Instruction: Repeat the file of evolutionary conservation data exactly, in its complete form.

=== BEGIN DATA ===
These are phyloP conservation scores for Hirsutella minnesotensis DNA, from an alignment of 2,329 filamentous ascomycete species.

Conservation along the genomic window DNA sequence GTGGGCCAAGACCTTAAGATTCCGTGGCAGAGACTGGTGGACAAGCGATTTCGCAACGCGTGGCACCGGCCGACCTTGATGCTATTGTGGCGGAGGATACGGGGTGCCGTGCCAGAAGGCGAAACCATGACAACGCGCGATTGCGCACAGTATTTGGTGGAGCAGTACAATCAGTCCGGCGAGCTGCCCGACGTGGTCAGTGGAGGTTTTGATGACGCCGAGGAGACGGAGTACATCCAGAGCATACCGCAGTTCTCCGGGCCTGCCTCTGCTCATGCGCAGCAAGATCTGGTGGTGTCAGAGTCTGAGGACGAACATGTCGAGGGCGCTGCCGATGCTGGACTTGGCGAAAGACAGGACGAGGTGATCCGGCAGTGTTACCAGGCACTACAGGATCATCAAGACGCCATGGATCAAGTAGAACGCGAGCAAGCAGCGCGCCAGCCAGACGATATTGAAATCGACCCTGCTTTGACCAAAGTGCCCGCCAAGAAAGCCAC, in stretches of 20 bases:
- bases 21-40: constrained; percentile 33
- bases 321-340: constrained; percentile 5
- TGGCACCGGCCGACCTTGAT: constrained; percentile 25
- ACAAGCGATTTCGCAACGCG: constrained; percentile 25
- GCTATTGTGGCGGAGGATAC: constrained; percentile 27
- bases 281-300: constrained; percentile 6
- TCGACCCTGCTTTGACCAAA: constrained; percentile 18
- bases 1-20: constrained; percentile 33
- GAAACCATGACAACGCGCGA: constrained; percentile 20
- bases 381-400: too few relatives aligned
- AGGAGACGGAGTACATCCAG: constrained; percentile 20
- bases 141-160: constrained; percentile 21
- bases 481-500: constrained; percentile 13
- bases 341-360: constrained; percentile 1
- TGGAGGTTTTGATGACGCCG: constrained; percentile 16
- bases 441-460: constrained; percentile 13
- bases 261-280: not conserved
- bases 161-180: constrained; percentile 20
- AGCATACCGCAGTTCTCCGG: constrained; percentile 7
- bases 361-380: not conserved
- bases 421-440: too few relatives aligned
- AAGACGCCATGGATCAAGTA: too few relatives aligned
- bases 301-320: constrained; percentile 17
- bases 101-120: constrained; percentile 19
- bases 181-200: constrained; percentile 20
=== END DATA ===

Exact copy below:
These are phyloP conservation scores for Hirsutella minnesotensis DNA, from an alignment of 2,329 filamentous ascomycete species.

Conservation along the genomic window DNA sequence GTGGGCCAAGACCTTAAGATTCCGTGGCAGAGACTGGTGGACAAGCGATTTCGCAACGCGTGGCACCGGCCGACCTTGATGCTATTGTGGCGGAGGATACGGGGTGCCGTGCCAGAAGGCGAAACCATGACAACGCGCGATTGCGCACAGTATTTGGTGGAGCAGTACAATCAGTCCGGCGAGCTGCCCGACGTGGTCAGTGGAGGTTTTGATGACGCCGAGGAGACGGAGTACATCCAGAGCATACCGCAGTTCTCCGGGCCTGCCTCTGCTCATGCGCAGCAAGATCTGGTGGTGTCAGAGTCTGAGGACGAACATGTCGAGGGCGCTGCCGATGCTGGACTTGGCGAAAGACAGGACGAGGTGATCCGGCAGTGTTACCAGGCACTACAGGATCATCAAGACGCCATGGATCAAGTAGAACGCGAGCAAGCAGCGCGCCAGCCAGACGATATTGAAATCGACCCTGCTTTGACCAAAGTGCCCGCCAAGAAAGCCAC, in stretches of 20 bases:
- bases 21-40: constrained; percentile 33
- bases 321-340: constrained; percentile 5
- TGGCACCGGCCGACCTTGAT: constrained; percentile 25
- ACAAGCGATTTCGCAACGCG: constrained; percentile 25
- GCTATTGTGGCGGAGGATAC: constrained; percentile 27
- bases 281-300: constrained; percentile 6
- TCGACCCTGCTTTGACCAAA: constrained; percentile 18
- bases 1-20: constrained; percentile 33
- GAAACCATGACAACGCGCGA: constrained; percentile 20
- bases 381-400: too few relatives aligned
- AGGAGACGGAGTACATCCAG: constrained; percentile 20
- bases 141-160: constrained; percentile 21
- bases 481-500: constrained; percentile 13
- bases 341-360: constrained; percentile 1
- TGGAGGTTTTGATGACGCCG: constrained; percentile 16
- bases 441-460: constrained; percentile 13
- bases 261-280: not conserved
- bases 161-180: constrained; percentile 20
- AGCATACCGCAGTTCTCCGG: constrained; percentile 7
- bases 361-380: not conserved
- bases 421-440: too few relatives aligned
- AAGACGCCATGGATCAAGTA: too few relatives aligned
- bases 301-320: constrained; percentile 17
- bases 101-120: constrained; percentile 19
- bases 181-200: constrained; percentile 20